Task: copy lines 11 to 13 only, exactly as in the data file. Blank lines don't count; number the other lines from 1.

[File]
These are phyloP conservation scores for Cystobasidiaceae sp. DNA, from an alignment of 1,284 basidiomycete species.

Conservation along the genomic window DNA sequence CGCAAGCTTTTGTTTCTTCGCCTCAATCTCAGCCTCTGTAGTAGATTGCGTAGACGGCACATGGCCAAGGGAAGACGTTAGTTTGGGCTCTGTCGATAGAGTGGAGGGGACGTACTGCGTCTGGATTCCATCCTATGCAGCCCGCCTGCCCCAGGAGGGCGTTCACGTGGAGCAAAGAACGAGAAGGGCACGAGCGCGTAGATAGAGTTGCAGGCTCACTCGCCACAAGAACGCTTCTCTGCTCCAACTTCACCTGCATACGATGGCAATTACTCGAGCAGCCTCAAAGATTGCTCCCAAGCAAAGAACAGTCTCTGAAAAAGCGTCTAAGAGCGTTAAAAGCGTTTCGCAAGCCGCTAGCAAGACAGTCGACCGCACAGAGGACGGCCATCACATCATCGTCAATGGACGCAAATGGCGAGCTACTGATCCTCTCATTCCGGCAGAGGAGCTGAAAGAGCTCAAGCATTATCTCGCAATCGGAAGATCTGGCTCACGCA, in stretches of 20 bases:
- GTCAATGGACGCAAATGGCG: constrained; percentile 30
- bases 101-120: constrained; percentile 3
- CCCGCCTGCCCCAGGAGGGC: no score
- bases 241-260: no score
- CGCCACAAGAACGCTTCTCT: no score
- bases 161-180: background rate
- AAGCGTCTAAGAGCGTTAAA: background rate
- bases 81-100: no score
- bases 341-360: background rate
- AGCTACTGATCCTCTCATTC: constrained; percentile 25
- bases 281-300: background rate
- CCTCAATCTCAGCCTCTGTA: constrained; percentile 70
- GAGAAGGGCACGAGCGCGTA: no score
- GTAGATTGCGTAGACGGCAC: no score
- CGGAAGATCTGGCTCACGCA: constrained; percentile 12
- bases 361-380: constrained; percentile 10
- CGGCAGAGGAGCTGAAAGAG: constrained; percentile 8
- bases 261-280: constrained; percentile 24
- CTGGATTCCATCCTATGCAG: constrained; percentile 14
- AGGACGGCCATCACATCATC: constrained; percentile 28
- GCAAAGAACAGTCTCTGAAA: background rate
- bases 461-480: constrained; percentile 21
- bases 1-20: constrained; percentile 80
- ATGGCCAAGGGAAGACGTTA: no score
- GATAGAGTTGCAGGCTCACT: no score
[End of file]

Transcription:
- bases 341-360: background rate
- AGCTACTGATCCTCTCATTC: constrained; percentile 25
- bases 281-300: background rate